First off, there have been some changes to the north end of the trail. Folks who have hiked it in previous years will remember the north end of the trail as being along a private citizen’s driveway in the town of Blackhead. The trailhead has been moved to the cul-de-sac which was used up to now for hiker parking. This is not an ideal spot as the cul-de-sac has obviously been used for dumping for some time: there is garbage, broken glass, and dog feces to deal with at the trailhead. Doesn’t exactly give one that ECT feeling.

That said, this is understandable to a certain extent: the trail was winding around the edge of a private property and there were probably privacy issues. However, the change is a massive one, affecting perhaps the first half kilometer of the trail. I find it hard to believe that the property owners in question owned the stretch of property that is currently blocked. If this is a new development, how was this land ever put up for sale? We need to put a stop to the sale of coastal property in Newfoundland or there won’t be any left for the people of this province to enjoy. The use of this section of land is strongly discouraged, with fences and a rock wall. The owners went so far as to cover the former trail in boulders. They really don’t want people on their land.

At any rate, the new section of trail is nice and meanders through the woods for 500m or so before heading back to the coast to join the former trail.

The other point of interest is the condition of the trail. There is a fair bit of mud and water as the last of the snow from last week’s storm melts. There is patchy snow on the trail but only at specific points: the new woods trail section, climbing Blackhead, atop it, and on the back end near the top. Elsewhere the snow has pretty much melted. Either way it doesn’t present an obstacle: the mud and water is much more relevant.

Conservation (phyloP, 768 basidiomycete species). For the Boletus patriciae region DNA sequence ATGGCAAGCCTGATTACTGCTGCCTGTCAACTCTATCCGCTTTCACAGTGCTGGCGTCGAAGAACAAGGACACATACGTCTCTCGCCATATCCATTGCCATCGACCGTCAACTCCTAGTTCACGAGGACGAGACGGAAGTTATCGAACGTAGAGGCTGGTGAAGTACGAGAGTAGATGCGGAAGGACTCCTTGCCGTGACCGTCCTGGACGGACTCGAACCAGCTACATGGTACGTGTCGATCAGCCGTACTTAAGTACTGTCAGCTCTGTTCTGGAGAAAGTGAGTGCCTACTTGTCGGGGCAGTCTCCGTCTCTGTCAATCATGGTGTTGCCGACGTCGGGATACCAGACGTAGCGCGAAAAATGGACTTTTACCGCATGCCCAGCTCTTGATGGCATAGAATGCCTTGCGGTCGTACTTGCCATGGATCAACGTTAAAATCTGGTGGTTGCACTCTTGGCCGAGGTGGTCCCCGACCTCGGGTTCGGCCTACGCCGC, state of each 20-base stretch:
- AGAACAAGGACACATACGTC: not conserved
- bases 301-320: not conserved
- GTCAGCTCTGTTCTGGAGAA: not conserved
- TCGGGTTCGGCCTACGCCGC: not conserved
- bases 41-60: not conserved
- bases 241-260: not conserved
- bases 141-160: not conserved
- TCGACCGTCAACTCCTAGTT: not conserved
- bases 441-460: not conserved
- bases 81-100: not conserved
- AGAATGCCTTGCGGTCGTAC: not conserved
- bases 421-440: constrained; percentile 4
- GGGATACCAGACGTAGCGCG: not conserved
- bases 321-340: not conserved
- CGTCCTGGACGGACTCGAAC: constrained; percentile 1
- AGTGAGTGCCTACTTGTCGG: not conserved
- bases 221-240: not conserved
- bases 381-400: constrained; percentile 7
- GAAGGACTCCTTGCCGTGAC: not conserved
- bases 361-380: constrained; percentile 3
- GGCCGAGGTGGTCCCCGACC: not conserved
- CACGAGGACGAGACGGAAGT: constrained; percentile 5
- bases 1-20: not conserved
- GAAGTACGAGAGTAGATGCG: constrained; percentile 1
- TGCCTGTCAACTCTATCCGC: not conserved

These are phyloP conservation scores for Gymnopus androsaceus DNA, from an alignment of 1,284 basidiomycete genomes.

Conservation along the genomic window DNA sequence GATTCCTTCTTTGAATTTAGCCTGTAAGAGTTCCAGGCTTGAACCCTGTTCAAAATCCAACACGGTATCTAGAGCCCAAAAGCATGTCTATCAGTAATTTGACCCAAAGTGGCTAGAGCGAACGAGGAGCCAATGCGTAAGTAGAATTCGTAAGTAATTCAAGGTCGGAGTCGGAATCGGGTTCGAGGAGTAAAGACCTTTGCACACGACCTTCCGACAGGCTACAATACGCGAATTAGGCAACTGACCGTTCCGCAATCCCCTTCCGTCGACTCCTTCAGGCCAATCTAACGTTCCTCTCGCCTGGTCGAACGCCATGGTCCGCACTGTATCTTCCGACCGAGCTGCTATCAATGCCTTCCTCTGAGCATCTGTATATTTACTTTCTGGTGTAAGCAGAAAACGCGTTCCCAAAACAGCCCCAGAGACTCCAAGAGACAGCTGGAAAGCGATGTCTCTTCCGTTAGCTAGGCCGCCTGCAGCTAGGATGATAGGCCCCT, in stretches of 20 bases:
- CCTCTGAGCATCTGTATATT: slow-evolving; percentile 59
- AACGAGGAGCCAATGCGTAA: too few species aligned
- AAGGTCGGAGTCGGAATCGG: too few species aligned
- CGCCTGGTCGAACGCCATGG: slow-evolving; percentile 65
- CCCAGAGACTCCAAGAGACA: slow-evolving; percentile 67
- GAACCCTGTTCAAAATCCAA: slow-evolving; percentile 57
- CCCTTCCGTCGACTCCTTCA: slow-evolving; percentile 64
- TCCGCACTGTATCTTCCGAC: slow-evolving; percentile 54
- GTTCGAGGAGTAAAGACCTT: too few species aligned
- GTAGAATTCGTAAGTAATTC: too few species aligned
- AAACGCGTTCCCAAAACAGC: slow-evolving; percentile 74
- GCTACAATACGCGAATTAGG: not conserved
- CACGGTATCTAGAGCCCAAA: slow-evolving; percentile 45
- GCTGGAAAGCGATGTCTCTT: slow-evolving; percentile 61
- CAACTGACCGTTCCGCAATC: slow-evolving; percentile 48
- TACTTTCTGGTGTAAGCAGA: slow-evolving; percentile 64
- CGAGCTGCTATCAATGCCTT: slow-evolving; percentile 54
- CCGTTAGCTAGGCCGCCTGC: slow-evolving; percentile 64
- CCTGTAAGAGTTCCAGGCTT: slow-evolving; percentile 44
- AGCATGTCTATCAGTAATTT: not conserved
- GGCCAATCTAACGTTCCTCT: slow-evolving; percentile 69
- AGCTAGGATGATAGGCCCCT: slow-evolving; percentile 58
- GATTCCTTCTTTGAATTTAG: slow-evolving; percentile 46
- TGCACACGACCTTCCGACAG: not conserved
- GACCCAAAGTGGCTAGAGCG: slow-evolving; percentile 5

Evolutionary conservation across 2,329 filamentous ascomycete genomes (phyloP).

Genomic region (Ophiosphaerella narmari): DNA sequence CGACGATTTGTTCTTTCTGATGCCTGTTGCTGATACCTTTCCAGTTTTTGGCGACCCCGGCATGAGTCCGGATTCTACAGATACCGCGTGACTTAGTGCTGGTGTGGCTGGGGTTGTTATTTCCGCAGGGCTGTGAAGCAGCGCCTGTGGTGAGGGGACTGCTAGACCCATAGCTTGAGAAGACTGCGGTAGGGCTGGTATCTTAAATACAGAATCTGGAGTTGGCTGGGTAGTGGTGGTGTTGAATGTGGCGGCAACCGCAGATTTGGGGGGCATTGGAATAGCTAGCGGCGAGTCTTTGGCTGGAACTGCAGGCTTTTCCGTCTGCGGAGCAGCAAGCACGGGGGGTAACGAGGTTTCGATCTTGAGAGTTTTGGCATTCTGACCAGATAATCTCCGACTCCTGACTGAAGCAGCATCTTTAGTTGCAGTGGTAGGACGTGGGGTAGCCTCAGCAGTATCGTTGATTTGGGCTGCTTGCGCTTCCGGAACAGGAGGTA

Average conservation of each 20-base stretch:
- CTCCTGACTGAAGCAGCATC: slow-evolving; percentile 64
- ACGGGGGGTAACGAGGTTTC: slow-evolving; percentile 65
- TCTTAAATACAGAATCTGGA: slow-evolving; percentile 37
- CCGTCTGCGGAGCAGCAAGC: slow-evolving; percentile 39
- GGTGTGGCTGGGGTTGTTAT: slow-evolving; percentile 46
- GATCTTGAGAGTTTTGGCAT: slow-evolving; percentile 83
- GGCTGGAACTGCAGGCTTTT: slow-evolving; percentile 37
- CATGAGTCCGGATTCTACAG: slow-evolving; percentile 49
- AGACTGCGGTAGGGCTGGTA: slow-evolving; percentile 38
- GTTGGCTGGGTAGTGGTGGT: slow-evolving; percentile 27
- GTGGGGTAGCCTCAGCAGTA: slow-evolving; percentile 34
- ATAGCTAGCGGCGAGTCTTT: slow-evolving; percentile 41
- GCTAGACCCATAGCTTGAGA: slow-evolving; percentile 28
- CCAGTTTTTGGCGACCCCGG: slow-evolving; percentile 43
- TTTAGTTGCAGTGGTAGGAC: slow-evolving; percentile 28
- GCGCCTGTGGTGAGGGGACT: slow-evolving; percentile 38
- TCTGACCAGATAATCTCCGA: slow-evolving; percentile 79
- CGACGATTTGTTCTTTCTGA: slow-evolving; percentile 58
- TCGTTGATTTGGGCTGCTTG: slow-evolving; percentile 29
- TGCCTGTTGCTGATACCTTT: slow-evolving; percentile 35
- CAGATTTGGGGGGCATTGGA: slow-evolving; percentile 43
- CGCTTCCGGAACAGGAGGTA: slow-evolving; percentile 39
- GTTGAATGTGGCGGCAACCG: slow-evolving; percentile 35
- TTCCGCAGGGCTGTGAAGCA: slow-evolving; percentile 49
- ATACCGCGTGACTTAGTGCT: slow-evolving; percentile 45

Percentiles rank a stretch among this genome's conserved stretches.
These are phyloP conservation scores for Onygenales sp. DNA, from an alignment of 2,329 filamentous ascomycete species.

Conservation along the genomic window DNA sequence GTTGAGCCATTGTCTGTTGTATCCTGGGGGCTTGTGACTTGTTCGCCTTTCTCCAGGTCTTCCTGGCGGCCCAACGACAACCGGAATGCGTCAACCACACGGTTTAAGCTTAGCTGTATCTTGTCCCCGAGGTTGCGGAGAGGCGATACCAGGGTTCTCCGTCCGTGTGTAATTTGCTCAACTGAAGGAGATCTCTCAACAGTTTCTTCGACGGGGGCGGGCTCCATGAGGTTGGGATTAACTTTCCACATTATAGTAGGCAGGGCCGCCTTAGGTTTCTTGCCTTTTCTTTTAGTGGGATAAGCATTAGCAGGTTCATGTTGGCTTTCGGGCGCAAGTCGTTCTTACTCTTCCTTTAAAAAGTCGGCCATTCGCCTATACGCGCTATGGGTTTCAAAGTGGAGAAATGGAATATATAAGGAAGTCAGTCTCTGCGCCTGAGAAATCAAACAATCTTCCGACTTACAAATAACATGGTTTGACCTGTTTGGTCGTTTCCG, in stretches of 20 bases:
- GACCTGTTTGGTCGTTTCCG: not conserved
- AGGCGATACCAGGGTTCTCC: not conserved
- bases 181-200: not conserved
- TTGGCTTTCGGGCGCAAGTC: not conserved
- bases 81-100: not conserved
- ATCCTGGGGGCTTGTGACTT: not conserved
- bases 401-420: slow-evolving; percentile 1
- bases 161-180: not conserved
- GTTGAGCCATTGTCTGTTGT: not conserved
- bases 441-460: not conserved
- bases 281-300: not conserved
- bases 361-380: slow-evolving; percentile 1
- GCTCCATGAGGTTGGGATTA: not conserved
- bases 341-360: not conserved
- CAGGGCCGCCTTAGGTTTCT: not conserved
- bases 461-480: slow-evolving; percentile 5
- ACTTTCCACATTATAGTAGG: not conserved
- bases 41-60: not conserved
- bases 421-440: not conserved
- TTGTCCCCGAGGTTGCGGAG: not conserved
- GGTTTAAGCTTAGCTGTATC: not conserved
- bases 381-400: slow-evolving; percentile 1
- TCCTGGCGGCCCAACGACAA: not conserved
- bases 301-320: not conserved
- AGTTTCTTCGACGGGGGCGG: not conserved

An absolutely spectacular, if a bit chilly, day on the trail! Pics below!

More new content: Stiles Cove Path page added!

Hi folks! So technically, we haven’t finished this trail. There’s a 6 km section in the middle of the trail that we haven’t done: both times we went out on the trail in the past year we were doing out-and-back hikes and so we didn’t cover great distances, and despite that it irritates me not to finish a trail, we didn’t ever make it back to clue it up before the snow fell. It’s on my list of trails to tackle as soon as the snow melts and we have the time to hike again.

That said, we managed to snap some spectacular pictures on the sections of the trail we have seen over the past couple of years, so head on over to the new Stiles Cove page to check them out!

Edited to add: a short page added for the Deadman’s Cove Path, with much more to come when we complete it!

Cobbler Path page added!

We’ve hiked this trail a couple of times over the past couple of years, but I wanted to put off constructing the page for it until I had some pictures to go with it. The pics I took in 2012 were deleted… I spent the summer of 2012 hiking, taking pictures almost every day for two months, and lost the lot aside from a few that made it online in my tumblr or the old version of the hiking page. Sad. Anyhow, we head out as far as Torbay Point pretty frequently since it’s close to home, so I’ve had plenty of opportunity to get replacement pics for this trail, at least.

Check out the Cobbler Path page!

Welcome to Heather and Gerry’s New and Improved Hiking Page!

Hi folks, and welcome to the relaunch of our hiking blog! We had fun creating this blog, and decided that the best way to continue from here, especially given that our hikes are carrying us beyond the East Coast Trail, would be to host the blog on a server away from, giving us full control and allowing us to expand our little dedication to the trails of the beautiful province of Newfoundland and Labrador. The plan is to continue building pages for trails as we hike and photograph them, and to post with trail updates, discussions about gear, and whatever other hiking-related things might come into our minds!

Thanks for stopping by, and keep checking back as we add and expand! Next step is the addition of the Cobbler’s Path and Stiles Cove Path pages, and some chatting about the summer hike schedule! See you soon!